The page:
li [Thomas Alexander] mi tulis la

> ....

> I was surprised to see you say:
> > 300 words really isn't very many, and I'm sure
> > I could learn that many in a week or two if I
> > seriously applied myself.
> I agree that it isn't "very many", but it's still a
> huge task compared to the "20 minutes" it takes to
> learn Occidental (see Bob's notes from last summer.)
> Actually, I think you're trivializing the task like
> Bob does.  I won't rule out that you do have a
> superhuman ability to learn 300 words in a week, but
> I know that I do not, and I think of myself as a
> fairly clever language student.

I won't say "superhuman ability" but I've attempted to learn
several languages in my life and see no reason I couldn't leard
300 words of Occ. or any other language with a Western
vocabulary that I'm alreasy somewhat familiar with.   Now if I
had to learn 300 words of Chinese, I'm sure it would take a lot

I've also found that my mind is much clearer when I first start
learning a language and it absorbs the words and grammar pretty
quickly, but then it starts clogging up after a certain point.
That's usually about the point where I'm starting to focus on
all those quirks and irregularities.

> Have you really ever successfully learned 300 words
> in just a week - to the point where you really know
> them?  That is, you can recall them in less than a
> quarter of a second, even after not thinking about
> them for several months?  I doubt this, but I'll
> believe you if you say so, and I'll be very impressed.

Learning them, yes. The with learning a language is that if you
don't keep practicing it can and will be lost.  I have attempted
to learn quite a few languages and even got to where I could
fairly easily read and write them, but speaking them was still
an issue because I picked them up mostly from books and had no
speakers to really practice with.  I've forgotten more Russian,
German and French than I can remember now.  I hammered a bunch
of Spanish into my head before I went to Costa Rica a few years
back and within a week or so of traveling around the country I
could hear people speak and get the gist of the conversation,
but as soon as I came home I stopped studying and forgot most of
it, even though it wouldn't have been hard to find Spanish
speakers in SoCal.

> ...

> I was saying that I don't think that point is nearly
> as interesting as a slightly different point which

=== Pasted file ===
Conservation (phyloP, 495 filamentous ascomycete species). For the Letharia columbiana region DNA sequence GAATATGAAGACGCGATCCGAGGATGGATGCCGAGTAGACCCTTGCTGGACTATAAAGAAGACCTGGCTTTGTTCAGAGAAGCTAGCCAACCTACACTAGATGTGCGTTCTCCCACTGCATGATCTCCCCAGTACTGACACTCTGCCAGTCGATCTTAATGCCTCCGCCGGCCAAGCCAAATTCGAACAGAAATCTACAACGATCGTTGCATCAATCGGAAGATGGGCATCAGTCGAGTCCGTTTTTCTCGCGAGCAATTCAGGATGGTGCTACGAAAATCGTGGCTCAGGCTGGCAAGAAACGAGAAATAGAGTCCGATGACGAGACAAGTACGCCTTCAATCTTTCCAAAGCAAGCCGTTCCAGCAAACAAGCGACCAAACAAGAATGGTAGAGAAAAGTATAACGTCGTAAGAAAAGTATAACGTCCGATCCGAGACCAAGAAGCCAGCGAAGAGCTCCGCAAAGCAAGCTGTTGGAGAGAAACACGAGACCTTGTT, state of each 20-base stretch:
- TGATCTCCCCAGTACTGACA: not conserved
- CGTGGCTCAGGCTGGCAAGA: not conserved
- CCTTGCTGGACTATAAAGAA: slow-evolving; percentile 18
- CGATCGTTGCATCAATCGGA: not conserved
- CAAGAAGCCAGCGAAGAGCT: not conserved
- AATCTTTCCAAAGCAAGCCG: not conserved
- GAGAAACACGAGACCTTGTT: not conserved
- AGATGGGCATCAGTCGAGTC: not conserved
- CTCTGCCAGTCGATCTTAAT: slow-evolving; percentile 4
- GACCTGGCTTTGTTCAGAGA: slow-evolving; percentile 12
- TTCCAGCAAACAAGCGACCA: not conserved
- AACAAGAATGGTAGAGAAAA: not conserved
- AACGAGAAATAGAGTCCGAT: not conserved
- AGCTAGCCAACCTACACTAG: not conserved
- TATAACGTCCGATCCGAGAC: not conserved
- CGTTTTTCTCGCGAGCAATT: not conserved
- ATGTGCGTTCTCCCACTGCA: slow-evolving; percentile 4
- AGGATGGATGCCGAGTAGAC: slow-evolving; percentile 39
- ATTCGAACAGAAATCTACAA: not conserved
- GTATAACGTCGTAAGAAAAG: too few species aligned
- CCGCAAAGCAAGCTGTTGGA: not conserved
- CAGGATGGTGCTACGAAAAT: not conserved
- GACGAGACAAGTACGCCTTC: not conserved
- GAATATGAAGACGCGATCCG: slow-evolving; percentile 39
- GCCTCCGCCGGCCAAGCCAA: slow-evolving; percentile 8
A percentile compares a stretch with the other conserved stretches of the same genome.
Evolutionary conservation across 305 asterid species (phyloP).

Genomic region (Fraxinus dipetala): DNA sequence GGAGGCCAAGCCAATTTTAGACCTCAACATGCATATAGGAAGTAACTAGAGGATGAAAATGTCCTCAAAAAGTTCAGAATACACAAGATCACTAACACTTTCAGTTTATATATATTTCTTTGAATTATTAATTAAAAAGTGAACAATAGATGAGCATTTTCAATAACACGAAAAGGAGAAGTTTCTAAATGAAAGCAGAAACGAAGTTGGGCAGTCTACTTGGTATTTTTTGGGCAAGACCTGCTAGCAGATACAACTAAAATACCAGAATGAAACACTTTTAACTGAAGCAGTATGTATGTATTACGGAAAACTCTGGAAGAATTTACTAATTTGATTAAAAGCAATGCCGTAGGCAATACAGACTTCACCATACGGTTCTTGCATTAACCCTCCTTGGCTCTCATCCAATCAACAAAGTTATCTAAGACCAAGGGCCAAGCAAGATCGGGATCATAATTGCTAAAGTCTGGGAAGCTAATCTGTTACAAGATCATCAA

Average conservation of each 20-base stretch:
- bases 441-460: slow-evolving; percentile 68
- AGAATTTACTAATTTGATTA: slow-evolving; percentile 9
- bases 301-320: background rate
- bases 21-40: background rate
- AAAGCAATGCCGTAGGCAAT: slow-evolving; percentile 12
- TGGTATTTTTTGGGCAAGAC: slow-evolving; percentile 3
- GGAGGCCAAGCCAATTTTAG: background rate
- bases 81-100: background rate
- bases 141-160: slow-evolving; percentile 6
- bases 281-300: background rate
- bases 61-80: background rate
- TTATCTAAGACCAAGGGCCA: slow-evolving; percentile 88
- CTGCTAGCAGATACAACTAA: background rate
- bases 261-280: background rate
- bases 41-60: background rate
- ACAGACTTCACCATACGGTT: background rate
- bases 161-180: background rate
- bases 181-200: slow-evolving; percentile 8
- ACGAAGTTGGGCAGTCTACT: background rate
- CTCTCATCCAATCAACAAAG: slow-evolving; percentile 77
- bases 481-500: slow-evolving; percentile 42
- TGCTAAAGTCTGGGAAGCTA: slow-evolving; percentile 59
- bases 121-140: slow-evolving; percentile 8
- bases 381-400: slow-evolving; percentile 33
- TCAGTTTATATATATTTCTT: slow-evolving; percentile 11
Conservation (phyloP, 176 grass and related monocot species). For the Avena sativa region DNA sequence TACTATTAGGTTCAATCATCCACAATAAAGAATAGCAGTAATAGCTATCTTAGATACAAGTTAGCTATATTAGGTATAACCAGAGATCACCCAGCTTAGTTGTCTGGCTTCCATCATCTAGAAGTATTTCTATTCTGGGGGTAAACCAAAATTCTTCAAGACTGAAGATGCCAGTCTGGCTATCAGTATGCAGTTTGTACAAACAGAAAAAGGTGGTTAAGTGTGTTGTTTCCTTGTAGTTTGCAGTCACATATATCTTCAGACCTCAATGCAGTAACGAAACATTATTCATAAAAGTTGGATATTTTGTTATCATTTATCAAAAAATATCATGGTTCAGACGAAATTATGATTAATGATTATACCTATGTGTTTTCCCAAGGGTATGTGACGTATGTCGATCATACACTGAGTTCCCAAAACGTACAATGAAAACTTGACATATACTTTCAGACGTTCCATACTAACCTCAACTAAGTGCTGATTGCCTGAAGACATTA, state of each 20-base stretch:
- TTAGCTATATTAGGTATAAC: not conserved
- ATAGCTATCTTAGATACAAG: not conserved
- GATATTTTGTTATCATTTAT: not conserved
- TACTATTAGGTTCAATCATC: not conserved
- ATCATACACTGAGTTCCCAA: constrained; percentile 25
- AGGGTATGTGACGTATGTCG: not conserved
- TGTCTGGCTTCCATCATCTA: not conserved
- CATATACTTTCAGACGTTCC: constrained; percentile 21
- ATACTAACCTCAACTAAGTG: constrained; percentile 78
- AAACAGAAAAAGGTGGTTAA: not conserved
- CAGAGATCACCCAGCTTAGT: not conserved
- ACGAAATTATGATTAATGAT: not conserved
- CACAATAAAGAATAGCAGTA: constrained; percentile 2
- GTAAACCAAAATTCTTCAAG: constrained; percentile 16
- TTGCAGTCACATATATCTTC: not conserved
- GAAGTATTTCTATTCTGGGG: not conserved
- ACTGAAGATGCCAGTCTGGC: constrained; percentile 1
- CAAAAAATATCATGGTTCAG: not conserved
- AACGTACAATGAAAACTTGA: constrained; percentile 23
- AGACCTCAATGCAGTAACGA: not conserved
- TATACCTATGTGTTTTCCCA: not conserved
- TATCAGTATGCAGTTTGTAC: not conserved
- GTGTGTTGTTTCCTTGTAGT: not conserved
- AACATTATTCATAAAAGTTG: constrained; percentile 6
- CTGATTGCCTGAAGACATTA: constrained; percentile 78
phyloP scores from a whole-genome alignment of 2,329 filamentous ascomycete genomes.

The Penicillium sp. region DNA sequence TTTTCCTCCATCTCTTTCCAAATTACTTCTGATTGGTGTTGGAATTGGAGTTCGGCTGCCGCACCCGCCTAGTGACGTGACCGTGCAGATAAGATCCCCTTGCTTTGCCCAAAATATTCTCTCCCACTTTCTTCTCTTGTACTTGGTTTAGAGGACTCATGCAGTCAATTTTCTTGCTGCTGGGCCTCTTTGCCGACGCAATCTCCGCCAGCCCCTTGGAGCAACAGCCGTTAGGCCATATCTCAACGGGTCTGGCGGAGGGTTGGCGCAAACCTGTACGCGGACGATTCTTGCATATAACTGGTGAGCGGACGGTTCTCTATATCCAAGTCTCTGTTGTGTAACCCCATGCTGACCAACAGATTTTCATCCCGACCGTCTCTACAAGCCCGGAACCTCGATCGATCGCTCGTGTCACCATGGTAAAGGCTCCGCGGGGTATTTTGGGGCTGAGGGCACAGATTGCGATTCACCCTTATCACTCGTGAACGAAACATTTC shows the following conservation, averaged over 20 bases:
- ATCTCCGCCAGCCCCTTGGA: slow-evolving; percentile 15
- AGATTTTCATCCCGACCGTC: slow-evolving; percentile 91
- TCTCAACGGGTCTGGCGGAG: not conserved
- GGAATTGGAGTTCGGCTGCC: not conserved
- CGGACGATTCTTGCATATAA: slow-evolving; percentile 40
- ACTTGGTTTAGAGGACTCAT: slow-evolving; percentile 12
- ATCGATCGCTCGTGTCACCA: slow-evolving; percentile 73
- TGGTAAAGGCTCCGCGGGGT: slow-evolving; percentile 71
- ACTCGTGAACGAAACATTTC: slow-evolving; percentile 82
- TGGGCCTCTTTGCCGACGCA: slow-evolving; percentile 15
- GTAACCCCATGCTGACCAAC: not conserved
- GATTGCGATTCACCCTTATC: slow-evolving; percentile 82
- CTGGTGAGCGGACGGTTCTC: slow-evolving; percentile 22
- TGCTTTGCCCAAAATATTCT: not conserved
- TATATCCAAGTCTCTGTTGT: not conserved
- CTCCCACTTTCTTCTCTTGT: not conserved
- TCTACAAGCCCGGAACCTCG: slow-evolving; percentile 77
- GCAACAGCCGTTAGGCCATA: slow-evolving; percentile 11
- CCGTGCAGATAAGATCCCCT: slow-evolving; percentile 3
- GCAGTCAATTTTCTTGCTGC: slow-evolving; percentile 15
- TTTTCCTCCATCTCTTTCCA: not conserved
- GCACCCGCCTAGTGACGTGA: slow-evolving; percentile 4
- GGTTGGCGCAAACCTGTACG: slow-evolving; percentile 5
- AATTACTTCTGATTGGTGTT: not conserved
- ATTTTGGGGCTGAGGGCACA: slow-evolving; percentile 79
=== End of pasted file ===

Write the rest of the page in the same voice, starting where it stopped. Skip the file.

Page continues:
> confronts Bob's claims more directly, even if your
> point is also valid.
> I also understood that you were NOT saying the
> following (please correct me if I am wrong)...
> You do not think that "fairly easily" means "after
> 20 minutes of explanation" or "after reading a
> postcard."
> BTW, does "Euroglot" include a European monoglot?

By "Euroglot" I mean someone that speaks a (IE) European
language.  It could just as well be someone an English-speaking
Canadian or someone speaking an Argentinian dialect of Spanish.

> > But that test plays right into the Euroglot bias of
> > occidental.
> Yes, and that's the point.  I've asked Bob to teach
> me in 20 minutes how to guess the word for things like
> "jack (for lifting cars)" and "I have a broken bone
> in my leg."  He hasn't taken me up on it.  Even with
> the "Euroglot bias", Bob's points are incredible.

Those certainly are useful expression and are often found in
those little pocket phrasebooks.

> ...
> > Your idea provides for a "best case" example, but
> > what's really needed is a "worst case" example (a
> > "crash test") to show how strongly the idea holds
> > up.
> Bob needs to test his ideas systematically in any
> case.  I'd like to see a "best case" test work.  I
> doubt that it can.  If it does, he'd have to show
> that they couldn't have done it by watching the Rick
> Steves's episode on communication, or with Europanto.

I wouldn't be too quick to attack the best-case scenario.  If I
can communicate to a guy in Serbia using Russian, or a
Portuguese with Spanish then I can see where just a little bit
of a constructed auxlang can get the job done when the two
people allready have similar backgrounds. 

The only problem I see with Europanto is there is no standard
way of saying *anything*.  The idea seems to be that you mix
together words from as many languages as possible and hope the
other person understands enough of it to figure out what you are
saying.  If the speaker only knows one language, then he/she
can't even mix and match words, though the intent of Europanto
was for E.U. officials who are likely to be polyglots.

> Todd Moody:
> > "No, just four.  Calling a dog's tail a leg doesn't
> > make it one."
> I have to say that if you're talking with someone who
> uses the word "leg" to mean "tail or leg", you better
> clear that part up before arguing about how many legs
> a dog has.  If you don't then you're just wasting
> everybody's time.

If enough people start saying "five", it doesn't give the dog an
extra leg but could very well redefine the meaning of "leg".
Again, I refer everyone to the "cooked vs. uncooked rice" thread
on sci.lang a couple years back.